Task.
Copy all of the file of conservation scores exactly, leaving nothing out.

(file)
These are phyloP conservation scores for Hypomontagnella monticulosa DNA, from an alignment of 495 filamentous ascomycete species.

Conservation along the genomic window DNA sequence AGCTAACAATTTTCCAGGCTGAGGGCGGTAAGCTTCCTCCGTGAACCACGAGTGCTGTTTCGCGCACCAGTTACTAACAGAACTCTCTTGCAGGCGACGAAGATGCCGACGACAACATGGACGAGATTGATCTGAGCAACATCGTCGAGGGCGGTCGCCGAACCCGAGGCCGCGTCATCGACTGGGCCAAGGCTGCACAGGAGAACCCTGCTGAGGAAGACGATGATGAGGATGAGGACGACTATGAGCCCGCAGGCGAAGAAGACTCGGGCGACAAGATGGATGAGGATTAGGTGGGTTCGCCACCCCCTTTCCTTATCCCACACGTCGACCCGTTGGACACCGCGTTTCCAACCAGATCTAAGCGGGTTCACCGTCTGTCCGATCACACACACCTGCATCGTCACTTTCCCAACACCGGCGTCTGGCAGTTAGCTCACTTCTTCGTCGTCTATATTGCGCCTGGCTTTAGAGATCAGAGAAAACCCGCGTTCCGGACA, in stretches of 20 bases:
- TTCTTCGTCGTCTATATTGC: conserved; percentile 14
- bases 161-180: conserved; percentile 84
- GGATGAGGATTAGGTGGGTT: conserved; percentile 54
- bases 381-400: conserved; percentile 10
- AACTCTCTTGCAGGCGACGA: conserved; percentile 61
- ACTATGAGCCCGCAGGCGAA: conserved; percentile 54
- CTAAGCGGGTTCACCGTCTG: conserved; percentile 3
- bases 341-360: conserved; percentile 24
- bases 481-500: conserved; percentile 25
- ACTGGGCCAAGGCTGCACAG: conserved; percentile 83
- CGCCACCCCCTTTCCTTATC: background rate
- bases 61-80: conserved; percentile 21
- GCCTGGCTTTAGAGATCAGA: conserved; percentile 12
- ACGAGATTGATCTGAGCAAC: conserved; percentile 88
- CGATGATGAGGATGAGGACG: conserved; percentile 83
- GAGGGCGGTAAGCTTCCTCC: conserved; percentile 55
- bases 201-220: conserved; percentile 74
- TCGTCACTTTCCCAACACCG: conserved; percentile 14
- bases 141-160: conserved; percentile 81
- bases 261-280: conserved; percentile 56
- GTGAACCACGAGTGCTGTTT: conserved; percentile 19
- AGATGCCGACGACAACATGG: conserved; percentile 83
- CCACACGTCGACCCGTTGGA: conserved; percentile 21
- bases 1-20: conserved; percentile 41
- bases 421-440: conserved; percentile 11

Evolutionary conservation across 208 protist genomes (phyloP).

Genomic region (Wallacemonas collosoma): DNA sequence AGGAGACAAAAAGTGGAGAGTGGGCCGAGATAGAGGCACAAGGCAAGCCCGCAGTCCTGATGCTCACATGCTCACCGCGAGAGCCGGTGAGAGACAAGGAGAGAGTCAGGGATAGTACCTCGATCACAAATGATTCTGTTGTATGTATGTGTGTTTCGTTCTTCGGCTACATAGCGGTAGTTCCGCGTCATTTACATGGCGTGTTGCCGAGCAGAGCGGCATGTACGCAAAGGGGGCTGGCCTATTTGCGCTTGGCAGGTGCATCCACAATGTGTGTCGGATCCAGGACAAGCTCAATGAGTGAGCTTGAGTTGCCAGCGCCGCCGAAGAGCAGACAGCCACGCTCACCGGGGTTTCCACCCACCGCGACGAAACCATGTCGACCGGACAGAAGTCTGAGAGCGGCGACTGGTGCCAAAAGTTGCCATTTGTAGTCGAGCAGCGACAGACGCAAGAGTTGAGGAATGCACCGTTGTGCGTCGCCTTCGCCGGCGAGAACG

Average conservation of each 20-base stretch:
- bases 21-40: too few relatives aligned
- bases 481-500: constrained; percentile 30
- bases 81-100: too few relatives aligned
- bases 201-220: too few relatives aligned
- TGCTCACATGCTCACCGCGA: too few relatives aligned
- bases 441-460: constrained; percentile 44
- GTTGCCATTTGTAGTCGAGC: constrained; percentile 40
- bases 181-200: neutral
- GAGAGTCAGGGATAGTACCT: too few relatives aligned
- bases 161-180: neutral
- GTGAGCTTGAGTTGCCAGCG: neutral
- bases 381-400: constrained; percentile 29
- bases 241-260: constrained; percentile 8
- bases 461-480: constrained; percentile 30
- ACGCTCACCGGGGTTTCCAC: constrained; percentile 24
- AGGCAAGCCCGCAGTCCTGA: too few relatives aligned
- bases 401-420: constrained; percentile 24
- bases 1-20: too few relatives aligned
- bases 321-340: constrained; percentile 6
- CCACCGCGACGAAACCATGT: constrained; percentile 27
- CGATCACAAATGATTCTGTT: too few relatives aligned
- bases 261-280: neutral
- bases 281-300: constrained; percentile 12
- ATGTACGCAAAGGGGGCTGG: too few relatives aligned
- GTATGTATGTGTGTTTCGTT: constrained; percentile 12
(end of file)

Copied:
These are phyloP conservation scores for Hypomontagnella monticulosa DNA, from an alignment of 495 filamentous ascomycete species.

Conservation along the genomic window DNA sequence AGCTAACAATTTTCCAGGCTGAGGGCGGTAAGCTTCCTCCGTGAACCACGAGTGCTGTTTCGCGCACCAGTTACTAACAGAACTCTCTTGCAGGCGACGAAGATGCCGACGACAACATGGACGAGATTGATCTGAGCAACATCGTCGAGGGCGGTCGCCGAACCCGAGGCCGCGTCATCGACTGGGCCAAGGCTGCACAGGAGAACCCTGCTGAGGAAGACGATGATGAGGATGAGGACGACTATGAGCCCGCAGGCGAAGAAGACTCGGGCGACAAGATGGATGAGGATTAGGTGGGTTCGCCACCCCCTTTCCTTATCCCACACGTCGACCCGTTGGACACCGCGTTTCCAACCAGATCTAAGCGGGTTCACCGTCTGTCCGATCACACACACCTGCATCGTCACTTTCCCAACACCGGCGTCTGGCAGTTAGCTCACTTCTTCGTCGTCTATATTGCGCCTGGCTTTAGAGATCAGAGAAAACCCGCGTTCCGGACA, in stretches of 20 bases:
- TTCTTCGTCGTCTATATTGC: conserved; percentile 14
- bases 161-180: conserved; percentile 84
- GGATGAGGATTAGGTGGGTT: conserved; percentile 54
- bases 381-400: conserved; percentile 10
- AACTCTCTTGCAGGCGACGA: conserved; percentile 61
- ACTATGAGCCCGCAGGCGAA: conserved; percentile 54
- CTAAGCGGGTTCACCGTCTG: conserved; percentile 3
- bases 341-360: conserved; percentile 24
- bases 481-500: conserved; percentile 25
- ACTGGGCCAAGGCTGCACAG: conserved; percentile 83
- CGCCACCCCCTTTCCTTATC: background rate
- bases 61-80: conserved; percentile 21
- GCCTGGCTTTAGAGATCAGA: conserved; percentile 12
- ACGAGATTGATCTGAGCAAC: conserved; percentile 88
- CGATGATGAGGATGAGGACG: conserved; percentile 83
- GAGGGCGGTAAGCTTCCTCC: conserved; percentile 55
- bases 201-220: conserved; percentile 74
- TCGTCACTTTCCCAACACCG: conserved; percentile 14
- bases 141-160: conserved; percentile 81
- bases 261-280: conserved; percentile 56
- GTGAACCACGAGTGCTGTTT: conserved; percentile 19
- AGATGCCGACGACAACATGG: conserved; percentile 83
- CCACACGTCGACCCGTTGGA: conserved; percentile 21
- bases 1-20: conserved; percentile 41
- bases 421-440: conserved; percentile 11

Evolutionary conservation across 208 protist genomes (phyloP).

Genomic region (Wallacemonas collosoma): DNA sequence AGGAGACAAAAAGTGGAGAGTGGGCCGAGATAGAGGCACAAGGCAAGCCCGCAGTCCTGATGCTCACATGCTCACCGCGAGAGCCGGTGAGAGACAAGGAGAGAGTCAGGGATAGTACCTCGATCACAAATGATTCTGTTGTATGTATGTGTGTTTCGTTCTTCGGCTACATAGCGGTAGTTCCGCGTCATTTACATGGCGTGTTGCCGAGCAGAGCGGCATGTACGCAAAGGGGGCTGGCCTATTTGCGCTTGGCAGGTGCATCCACAATGTGTGTCGGATCCAGGACAAGCTCAATGAGTGAGCTTGAGTTGCCAGCGCCGCCGAAGAGCAGACAGCCACGCTCACCGGGGTTTCCACCCACCGCGACGAAACCATGTCGACCGGACAGAAGTCTGAGAGCGGCGACTGGTGCCAAAAGTTGCCATTTGTAGTCGAGCAGCGACAGACGCAAGAGTTGAGGAATGCACCGTTGTGCGTCGCCTTCGCCGGCGAGAACG

Average conservation of each 20-base stretch:
- bases 21-40: too few relatives aligned
- bases 481-500: constrained; percentile 30
- bases 81-100: too few relatives aligned
- bases 201-220: too few relatives aligned
- TGCTCACATGCTCACCGCGA: too few relatives aligned
- bases 441-460: constrained; percentile 44
- GTTGCCATTTGTAGTCGAGC: constrained; percentile 40
- bases 181-200: neutral
- GAGAGTCAGGGATAGTACCT: too few relatives aligned
- bases 161-180: neutral
- GTGAGCTTGAGTTGCCAGCG: neutral
- bases 381-400: constrained; percentile 29
- bases 241-260: constrained; percentile 8
- bases 461-480: constrained; percentile 30
- ACGCTCACCGGGGTTTCCAC: constrained; percentile 24
- AGGCAAGCCCGCAGTCCTGA: too few relatives aligned
- bases 401-420: constrained; percentile 24
- bases 1-20: too few relatives aligned
- bases 321-340: constrained; percentile 6
- CCACCGCGACGAAACCATGT: constrained; percentile 27
- CGATCACAAATGATTCTGTT: too few relatives aligned
- bases 261-280: neutral
- bases 281-300: constrained; percentile 12
- ATGTACGCAAAGGGGGCTGG: too few relatives aligned
- GTATGTATGTGTGTTTCGTT: constrained; percentile 12